Review: 2008 Honda Accord
By Dan Jedlicka of MSN Autos
The redesigned 2008 Honda Accord should be a stronger competitor to the sales leading Toyota Camry because it's sleeker, more powerful and roomier. It has become a full-size car, by EPA calculations, although it still feels like a nimble midsize auto.
The Camry has been the No. 1 auto seller in America for so long that some have forgotten that the Accord held the top spot from 1989 through 1991. It arrived as an attractive small 3-door hatchback in 1976. The first Accord sedan was introduced in 1979.
This is the eighth-generation Accord. It comes as a coupe or sedan, but most buyers want the sedan, which I tested. The new coupe has sleeker styling and is 3.2 inches shorter and 1.7 inches lower than the sedan.
New Size Classification
The Accord always has been more fun to drive than the Camry because it has a sportier feel. The 2008 Accord, which has high-tensile steel for greater torsional rigidity, feels much like a good European sedan. In contrast, Toyota long has opted for a smooth "American car" feel with the Camry.
On the other hand, the Accord's nose is overstyled, and front-end lowness makes it susceptible to damage. The hood line looks too high from the side because the front end must meet new pedestrian-protection requirements. However, other automakers will be faced with the same requirements.
The new Accord V6 sedan, which has a lower center of gravity, has the general feel of a European sedan, with fast, nicely weighted power steering. There was virtually no body sway when speeding through curves.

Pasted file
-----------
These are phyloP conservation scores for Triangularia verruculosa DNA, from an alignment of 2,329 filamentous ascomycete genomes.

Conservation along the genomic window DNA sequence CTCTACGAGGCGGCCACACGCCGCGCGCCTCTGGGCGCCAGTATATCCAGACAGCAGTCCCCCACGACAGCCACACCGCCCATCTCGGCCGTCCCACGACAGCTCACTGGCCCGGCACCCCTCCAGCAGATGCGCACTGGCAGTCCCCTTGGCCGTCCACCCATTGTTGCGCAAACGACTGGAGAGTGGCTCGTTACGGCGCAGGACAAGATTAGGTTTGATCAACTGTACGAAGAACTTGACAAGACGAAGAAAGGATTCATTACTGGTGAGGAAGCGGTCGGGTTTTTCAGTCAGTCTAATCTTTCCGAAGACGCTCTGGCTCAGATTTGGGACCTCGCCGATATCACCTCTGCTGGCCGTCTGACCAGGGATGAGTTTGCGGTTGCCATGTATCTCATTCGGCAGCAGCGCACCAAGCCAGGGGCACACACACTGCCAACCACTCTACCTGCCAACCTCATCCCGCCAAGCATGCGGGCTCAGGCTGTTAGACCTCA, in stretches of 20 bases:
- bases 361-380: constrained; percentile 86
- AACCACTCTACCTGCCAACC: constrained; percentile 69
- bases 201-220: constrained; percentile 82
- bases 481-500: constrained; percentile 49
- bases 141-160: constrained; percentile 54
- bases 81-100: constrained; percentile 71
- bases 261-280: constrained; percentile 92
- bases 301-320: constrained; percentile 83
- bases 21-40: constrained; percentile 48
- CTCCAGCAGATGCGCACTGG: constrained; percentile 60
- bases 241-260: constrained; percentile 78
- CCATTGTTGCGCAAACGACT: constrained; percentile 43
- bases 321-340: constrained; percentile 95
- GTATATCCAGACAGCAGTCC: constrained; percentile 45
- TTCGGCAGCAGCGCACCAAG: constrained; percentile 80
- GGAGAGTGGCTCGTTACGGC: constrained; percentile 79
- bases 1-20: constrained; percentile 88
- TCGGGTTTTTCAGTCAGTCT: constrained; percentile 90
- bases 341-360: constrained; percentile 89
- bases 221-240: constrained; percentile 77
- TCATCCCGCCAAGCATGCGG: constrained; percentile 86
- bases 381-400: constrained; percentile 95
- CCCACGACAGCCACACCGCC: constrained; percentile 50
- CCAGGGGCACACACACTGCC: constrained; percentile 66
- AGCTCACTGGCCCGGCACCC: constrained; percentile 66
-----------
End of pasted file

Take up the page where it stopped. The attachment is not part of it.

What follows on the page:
The brake pedal helps allow smooth stops, and electronic brake force distribution and brake assist features provide surer panic stops.
Assisting roadability are 16-inch wheels with 60-series tires or 17-inch wheels with 50-series tires for sedans, and 17- or 18-inch wheels for coupes, which come with 50- or 45-series tires.
Safety items include a bunch of airbags, anti-skid system and traction control, tire pressure monitoring and anti-lock brakes.
Accords with a V6 always have been more costly. They range from $25,960 for the EX to $30,260 for the EX-L with a navigation system.
There is a 3.5-liter V6 and two 2.4-liter 4-cylinder engines. The base 4-cylinder has 177 horsepower for average performance, and the other provides 190 horsepower and more punch for merging and passing.
Variable Cylinder Operation
The sedan's 4-cylinder engines work with a 5-speed manual transmission or a 5-speed automatic, which is responsive but would be more modern with six speeds.
The sedan V6 shoots power only through the automatic transmission. That combination's economy figures are 19 city and 29 highway. (The coupe is the only Accord V6 offered with a manual transmission, which is a 6-speed unit and results in 17 city and 25 highway.)
Larger Fuel Tank
Accord V6 trim levels have stylized chrome-plated exterior door handles instead of body color handles and more upscale interior materials. My test sedan's quiet interior nearly looked as if from one of Honda's higher-line Acura models.
Gauges can be easily read. While the soft-touch controls initially look complicated, a driver should soon find that they're logically placed and can be easily used. The front console cupholders are conveniently located, but their cover slightly blocks a passenger's access to them when open.
A good field of vision is provided by slender windshield pillars made of high-strength steel. Also, large outside mirrors help rear driver visibility.
The new Accord is among the world's best sedans for the price, especially with the V6 engine. But it's a shame that the V6 makes the Accord too expensive for many Accord buyers.